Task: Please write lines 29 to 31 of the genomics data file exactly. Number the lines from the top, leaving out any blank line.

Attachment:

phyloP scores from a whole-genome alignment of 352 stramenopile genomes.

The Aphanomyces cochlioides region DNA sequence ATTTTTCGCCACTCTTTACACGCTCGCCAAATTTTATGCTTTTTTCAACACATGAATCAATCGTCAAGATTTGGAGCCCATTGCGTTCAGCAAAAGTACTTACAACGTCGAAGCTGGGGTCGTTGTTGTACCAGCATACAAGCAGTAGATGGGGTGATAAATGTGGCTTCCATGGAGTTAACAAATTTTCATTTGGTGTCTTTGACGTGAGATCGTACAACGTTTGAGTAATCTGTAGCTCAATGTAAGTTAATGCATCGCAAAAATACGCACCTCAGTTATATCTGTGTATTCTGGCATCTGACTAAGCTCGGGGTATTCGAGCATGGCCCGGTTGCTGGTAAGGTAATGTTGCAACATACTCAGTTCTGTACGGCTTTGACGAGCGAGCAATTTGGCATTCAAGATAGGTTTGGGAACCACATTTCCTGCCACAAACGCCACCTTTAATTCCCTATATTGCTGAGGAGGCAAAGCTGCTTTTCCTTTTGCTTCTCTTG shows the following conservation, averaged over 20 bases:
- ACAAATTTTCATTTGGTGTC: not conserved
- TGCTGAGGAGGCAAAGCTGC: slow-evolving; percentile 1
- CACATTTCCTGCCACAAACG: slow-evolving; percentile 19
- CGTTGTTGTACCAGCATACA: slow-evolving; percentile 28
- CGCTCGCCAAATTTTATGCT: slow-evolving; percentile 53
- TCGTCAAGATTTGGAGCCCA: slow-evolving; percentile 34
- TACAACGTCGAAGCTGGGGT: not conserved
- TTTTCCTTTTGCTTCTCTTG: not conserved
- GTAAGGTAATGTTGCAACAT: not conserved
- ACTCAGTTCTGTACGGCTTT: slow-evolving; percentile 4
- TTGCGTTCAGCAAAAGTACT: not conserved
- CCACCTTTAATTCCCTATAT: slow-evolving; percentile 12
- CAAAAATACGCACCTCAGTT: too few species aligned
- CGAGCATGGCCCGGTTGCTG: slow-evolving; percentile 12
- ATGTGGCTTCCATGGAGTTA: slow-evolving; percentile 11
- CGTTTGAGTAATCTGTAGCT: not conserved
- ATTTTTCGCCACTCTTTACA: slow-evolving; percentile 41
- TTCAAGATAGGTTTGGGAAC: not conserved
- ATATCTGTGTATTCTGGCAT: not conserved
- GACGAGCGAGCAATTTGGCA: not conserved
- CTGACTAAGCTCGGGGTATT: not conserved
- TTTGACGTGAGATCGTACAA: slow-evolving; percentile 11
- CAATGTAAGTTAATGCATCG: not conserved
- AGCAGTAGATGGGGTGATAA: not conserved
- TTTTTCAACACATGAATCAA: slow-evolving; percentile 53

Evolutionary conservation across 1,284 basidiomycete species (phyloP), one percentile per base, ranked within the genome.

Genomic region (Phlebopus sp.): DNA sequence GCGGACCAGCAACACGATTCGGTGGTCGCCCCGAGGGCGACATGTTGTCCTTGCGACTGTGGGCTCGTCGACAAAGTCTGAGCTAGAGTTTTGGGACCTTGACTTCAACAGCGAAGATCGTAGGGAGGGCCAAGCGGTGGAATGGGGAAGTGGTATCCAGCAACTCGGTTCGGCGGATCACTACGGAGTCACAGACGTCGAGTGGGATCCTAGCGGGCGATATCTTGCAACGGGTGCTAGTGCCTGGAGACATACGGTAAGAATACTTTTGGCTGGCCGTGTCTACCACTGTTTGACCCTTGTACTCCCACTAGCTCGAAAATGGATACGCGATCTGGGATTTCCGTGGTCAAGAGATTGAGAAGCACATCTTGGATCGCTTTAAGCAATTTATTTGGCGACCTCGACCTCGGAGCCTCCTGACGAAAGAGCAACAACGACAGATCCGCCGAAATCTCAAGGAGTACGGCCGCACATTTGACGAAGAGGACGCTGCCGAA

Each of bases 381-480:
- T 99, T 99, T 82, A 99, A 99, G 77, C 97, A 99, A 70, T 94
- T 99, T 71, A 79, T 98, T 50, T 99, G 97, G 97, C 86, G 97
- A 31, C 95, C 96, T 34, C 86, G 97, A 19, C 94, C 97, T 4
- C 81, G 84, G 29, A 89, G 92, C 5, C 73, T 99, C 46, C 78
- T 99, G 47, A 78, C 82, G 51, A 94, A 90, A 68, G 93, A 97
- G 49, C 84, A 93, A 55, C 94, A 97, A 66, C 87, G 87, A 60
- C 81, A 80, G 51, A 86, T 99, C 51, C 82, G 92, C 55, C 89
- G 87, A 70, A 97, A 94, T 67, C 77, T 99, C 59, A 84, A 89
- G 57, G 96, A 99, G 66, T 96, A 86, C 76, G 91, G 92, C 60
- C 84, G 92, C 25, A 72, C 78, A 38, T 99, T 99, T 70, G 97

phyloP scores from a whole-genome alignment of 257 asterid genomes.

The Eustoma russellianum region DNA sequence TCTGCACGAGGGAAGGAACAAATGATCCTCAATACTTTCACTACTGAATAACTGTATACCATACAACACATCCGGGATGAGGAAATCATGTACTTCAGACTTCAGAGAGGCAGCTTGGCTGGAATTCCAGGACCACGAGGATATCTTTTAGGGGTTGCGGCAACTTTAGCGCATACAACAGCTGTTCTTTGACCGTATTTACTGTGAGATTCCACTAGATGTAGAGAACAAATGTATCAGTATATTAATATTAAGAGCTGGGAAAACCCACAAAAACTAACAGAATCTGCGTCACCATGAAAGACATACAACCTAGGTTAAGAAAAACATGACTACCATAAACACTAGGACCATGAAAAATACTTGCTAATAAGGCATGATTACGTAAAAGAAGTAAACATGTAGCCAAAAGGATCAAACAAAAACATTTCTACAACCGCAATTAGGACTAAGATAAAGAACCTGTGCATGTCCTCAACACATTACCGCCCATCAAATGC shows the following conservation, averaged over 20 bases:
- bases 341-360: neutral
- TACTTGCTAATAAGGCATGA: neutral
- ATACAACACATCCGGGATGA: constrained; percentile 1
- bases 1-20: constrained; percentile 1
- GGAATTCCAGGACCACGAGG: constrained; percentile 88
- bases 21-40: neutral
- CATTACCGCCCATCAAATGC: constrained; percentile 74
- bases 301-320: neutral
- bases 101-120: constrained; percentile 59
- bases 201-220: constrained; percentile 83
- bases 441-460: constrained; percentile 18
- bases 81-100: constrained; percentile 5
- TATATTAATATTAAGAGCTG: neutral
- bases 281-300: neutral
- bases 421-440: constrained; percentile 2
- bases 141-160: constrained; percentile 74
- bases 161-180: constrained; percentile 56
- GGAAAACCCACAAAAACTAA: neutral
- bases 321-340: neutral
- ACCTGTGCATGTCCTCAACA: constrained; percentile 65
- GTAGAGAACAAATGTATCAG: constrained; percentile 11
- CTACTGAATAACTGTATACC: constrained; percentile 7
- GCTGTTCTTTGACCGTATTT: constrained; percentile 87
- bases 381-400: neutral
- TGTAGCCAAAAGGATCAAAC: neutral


Genomic region (Phlebopus sp.): DNA sequence GCGGACCAGCAACACGATTCGGTGGTCGCCCCGAGGGCGACATGTTGTCCTTGCGACTGTGGGCTCGTCGACAAAGTCTGAGCTAGAGTTTTGGGACCTTGACTTCAACAGCGAAGATCGTAGGGAGGGCCAAGCGGTGGAATGGGGAAGTGGTATCCAGCAACTCGGTTCGGCGGATCACTACGGAGTCACAGACGTCGAGTGGGATCCTAGCGGGCGATATCTTGCAACGGGTGCTAGTGCCTGGAGACATACGGTAAGAATACTTTTGGCTGGCCGTGTCTACCACTGTTTGACCCTTGTACTCCCACTAGCTCGAAAATGGATACGCGATCTGGGATTTCCGTGGTCAAGAGATTGAGAAGCACATCTTGGATCGCTTTAAGCAATTTATTTGGCGACCTCGACCTCGGAGCCTCCTGACGAAAGAGCAACAACGACAGATCCGCCGAAATCTCAAGGAGTACGGCCGCACATTTGACGAAGAGGACGCTGCCGAA

Each of bases 381-480:
- T 99, T 99, T 82, A 99, A 99, G 77, C 97, A 99, A 70, T 94